Partner Case Study: Community Navigators - Mike
Read Mike's Story

Mike – Community Navigator volunteer

Why did you become a Community Navigator? 

“I took up the role because there is a great awareness these days of the prevalence of isolation in older people and its detrimental effect on their quality of life. Being a Community Navigator means being part of a team which is doing something positive about it and helping people on an individual level.

“To be a Community Navigator is to be given the great privilege of helping people with, what to them, often feels to be their most pressing need, contact with other people and this doesn’t necessarily decrease as you get older. Isolation can lead to despair and it is a great pleasure to be able to help people break out of their isolation and be invigorated by companionship and activity.”

 

How have you helped make a difference to people’s lives through the project?

“As Community Navigator volunteers we are only just beginning, but already we have been able to link someone with an interest in carpentry to a  very friendly wood working group and another person who had been a chef was delighted when we told him that there was a Kitchen on Prescription which helps people cook for their particular medical condition. Perhaps once they settle into the new activity they will become volunteers themselves in that activity and help others.

“Others have accompanied people to a Tai Chi group and another to a local knitting group. There are a great many groups that cater for a wide range of interests and part of our function is to match them up. However, I must say that it is the social aspect which is of more importance than the actual activity.

“I enjoy meeting people and working with them to make their lives more enjoyable. The challenge is to find something that interests them but is also accessible to them. This raises issues of transport and personal limitations due to lack of confidence, health issues or finance.

“The primary skill we use is listening carefully to what is being said and also perhaps in being able to read between the lines, without making assumptions, or allowing our own preferences to colour our judgement.”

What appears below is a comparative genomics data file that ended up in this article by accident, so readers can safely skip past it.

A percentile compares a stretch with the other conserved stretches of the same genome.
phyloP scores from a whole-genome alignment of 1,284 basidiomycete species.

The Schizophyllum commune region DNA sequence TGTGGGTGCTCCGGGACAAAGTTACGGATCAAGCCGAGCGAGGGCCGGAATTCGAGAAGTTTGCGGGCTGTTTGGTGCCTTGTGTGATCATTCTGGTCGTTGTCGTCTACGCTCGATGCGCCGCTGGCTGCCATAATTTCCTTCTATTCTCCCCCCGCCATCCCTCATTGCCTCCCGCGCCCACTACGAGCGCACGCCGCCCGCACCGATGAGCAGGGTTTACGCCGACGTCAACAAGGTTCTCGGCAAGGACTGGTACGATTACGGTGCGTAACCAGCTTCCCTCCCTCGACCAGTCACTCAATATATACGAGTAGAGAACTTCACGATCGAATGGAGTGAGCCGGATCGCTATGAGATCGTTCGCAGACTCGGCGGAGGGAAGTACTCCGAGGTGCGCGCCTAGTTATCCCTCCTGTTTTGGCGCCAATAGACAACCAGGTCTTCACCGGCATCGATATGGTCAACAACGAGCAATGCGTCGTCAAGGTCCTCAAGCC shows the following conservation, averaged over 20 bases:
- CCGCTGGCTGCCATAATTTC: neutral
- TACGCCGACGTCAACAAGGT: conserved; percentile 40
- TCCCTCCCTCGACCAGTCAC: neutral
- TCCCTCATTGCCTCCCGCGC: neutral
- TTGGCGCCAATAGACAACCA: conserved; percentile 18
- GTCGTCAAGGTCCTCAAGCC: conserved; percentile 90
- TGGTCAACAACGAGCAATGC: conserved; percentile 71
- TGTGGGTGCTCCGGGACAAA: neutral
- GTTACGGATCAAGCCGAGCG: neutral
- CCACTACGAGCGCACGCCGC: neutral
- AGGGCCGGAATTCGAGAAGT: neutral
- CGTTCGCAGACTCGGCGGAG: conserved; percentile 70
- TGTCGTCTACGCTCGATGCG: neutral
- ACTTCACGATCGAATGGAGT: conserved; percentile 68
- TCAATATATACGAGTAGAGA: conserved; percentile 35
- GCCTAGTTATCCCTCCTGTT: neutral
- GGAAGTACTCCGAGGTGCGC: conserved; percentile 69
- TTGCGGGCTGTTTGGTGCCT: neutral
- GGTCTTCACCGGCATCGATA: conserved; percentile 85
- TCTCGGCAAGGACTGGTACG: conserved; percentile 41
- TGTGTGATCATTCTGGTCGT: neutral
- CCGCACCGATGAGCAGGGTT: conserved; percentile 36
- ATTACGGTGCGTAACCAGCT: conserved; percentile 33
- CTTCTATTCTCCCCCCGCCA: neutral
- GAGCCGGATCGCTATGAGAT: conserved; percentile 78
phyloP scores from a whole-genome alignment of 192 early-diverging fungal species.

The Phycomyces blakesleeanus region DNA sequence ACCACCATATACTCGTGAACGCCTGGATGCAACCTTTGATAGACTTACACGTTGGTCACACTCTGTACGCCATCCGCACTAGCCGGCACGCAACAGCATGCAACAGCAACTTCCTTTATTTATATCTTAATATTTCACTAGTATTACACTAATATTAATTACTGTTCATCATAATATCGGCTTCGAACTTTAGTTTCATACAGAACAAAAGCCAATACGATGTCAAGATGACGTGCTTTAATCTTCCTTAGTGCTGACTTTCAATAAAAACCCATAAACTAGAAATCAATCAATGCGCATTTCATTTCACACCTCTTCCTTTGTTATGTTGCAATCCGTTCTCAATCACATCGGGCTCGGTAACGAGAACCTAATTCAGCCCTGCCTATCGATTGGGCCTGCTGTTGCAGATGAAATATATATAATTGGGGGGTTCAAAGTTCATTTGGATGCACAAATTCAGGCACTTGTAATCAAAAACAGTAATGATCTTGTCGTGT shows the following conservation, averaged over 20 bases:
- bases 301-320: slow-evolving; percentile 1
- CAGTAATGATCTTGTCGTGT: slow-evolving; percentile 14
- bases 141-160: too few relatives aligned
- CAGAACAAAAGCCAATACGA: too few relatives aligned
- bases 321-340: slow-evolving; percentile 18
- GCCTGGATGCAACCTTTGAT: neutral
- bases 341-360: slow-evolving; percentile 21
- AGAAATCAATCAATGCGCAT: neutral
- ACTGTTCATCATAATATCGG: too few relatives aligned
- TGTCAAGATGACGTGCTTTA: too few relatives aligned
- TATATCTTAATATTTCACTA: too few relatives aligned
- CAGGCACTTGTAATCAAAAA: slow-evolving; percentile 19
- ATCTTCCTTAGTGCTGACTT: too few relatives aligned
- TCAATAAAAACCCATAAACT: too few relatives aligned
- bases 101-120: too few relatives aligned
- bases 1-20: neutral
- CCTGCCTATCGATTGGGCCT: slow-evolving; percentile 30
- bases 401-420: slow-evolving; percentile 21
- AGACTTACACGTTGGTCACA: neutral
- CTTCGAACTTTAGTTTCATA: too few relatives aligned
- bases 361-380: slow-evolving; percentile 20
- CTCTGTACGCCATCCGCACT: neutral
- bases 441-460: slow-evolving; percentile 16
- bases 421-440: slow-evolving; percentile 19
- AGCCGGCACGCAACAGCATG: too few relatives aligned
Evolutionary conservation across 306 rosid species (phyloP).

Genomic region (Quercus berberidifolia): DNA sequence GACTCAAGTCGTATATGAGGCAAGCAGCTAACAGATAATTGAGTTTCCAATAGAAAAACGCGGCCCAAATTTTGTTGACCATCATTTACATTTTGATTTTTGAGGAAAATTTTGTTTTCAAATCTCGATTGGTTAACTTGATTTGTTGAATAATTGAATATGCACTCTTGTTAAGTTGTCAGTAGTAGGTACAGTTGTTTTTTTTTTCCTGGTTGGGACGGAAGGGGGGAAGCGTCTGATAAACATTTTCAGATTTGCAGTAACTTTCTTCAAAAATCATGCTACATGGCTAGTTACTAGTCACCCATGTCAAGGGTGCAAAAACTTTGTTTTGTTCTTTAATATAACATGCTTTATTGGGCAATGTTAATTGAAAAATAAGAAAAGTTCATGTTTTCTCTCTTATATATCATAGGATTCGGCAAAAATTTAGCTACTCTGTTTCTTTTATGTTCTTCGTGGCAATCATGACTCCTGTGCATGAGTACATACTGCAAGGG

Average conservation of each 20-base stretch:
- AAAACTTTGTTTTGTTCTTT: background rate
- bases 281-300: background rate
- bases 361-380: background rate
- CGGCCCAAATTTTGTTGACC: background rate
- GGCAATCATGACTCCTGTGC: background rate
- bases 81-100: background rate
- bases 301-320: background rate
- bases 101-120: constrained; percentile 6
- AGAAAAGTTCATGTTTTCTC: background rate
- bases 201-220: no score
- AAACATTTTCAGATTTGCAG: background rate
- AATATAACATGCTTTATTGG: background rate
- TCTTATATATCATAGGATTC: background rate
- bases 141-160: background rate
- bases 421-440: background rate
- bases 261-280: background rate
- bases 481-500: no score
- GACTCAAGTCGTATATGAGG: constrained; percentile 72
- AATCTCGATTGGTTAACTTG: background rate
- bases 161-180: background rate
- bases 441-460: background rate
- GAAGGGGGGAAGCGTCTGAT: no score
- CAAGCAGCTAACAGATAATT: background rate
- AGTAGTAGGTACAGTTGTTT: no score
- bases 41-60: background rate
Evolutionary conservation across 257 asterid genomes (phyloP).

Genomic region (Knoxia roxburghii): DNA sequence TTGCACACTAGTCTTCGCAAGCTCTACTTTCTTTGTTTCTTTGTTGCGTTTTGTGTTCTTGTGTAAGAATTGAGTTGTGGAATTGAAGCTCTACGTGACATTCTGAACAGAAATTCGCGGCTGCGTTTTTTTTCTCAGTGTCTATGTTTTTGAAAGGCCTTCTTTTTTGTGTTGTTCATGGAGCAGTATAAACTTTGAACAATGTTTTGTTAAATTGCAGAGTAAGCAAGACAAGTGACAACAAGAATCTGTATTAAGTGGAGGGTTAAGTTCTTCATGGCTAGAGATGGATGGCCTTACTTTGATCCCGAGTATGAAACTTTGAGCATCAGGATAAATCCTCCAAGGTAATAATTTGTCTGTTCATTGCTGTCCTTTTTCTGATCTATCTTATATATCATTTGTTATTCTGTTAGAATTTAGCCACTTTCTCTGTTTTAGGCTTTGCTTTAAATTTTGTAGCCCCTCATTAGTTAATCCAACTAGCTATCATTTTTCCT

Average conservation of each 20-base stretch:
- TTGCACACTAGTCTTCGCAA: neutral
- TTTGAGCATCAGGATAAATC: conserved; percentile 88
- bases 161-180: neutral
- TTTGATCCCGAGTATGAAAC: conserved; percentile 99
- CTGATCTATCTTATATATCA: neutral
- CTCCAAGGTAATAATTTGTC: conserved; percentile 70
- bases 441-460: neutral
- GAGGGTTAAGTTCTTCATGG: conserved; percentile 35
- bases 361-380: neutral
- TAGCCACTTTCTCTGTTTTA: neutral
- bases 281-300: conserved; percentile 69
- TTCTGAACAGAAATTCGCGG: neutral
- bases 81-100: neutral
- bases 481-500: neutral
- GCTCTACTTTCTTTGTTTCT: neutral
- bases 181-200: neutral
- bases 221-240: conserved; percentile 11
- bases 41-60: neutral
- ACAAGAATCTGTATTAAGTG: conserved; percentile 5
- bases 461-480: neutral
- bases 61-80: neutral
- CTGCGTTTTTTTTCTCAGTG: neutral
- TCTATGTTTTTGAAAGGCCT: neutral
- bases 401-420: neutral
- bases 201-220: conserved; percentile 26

How has becoming a Community Navigator impacted your own life?

“Being involved with the Community Navigators has given me new momentum. I had got a bit stale but now I have new purpose and I find the challenge of the task invigorating. I also get a buzz out of meeting people and trying to help them with their various difficulties.

What we are trying to do for others through the Community Navigator project is fulfilling for me and is bound to be benefiting me in all sorts of ways.”

 

How do you feel about your community since becoming a Community Navigator?

“I have a better awareness of what is going on around me with respect to the community: the groups, the activities and the social transport. I am also more aware of people’s personal situations and lifestyles and more likely to get into conversation with them about what they do with their time and what they would like to do.”

 

What would you say to others who are thinking of getting involved?

“It would be difficult to be in a caring role such as Community Navigator without having a caring disposition. It helps to be able to come alongside people and with them go through the journey from whatever degree of isolation they’re experiencing  to whatever degree of social activity they are comfortable with. The main necessary attribute is to want to do something practical for people - the rest usually follows.”

 

Can you briefly outline the sorts of tasks (examples) you do with the older people you work with as a Community Navigator, and the skills you use?

I suppose the first task, as a Community Navigator, is as far as possible, to get to know the person. This is helped by the information already given but perhaps even more important is to sit and talk about their present situation as well as their past and their future aspirations. These conversations might take place in the home or in a community setting such as a local coffee shop.  Of course this is entirely at their speed and under their control. Tact and sensitivity are essential.

Once we know the persons interests, wishes and also their limitations, if any, we can start to research the possibilities within the local area. Volunteers have each been given an encrypted tablet for research on the internet and for recording information. We can identify promising activities, make more detailed enquiries if necessary and even accompany the individual if they would find it helpful.

The primary skill we use is listening carefully to what is being said and also perhaps in being able to read between the lines, without making assumptions, or allowing our own preferences to colour our judgement. The tablet is extremely useful for research and basic computer skills are helpful.

 

How did the BCH team prepare you for becoming a CN?

My preparation for the role involved shadowing a health professional, a physiotherapist on her visits and then accompanying experienced Community Navigators on their visits before visiting alone. There are also group training sessions to explain the role and also for particular aspects such as Health & Safety.

 

Describe volunteering as a Community Navigator in three words…!

Rewarding;  stimulating;  enjoyable.


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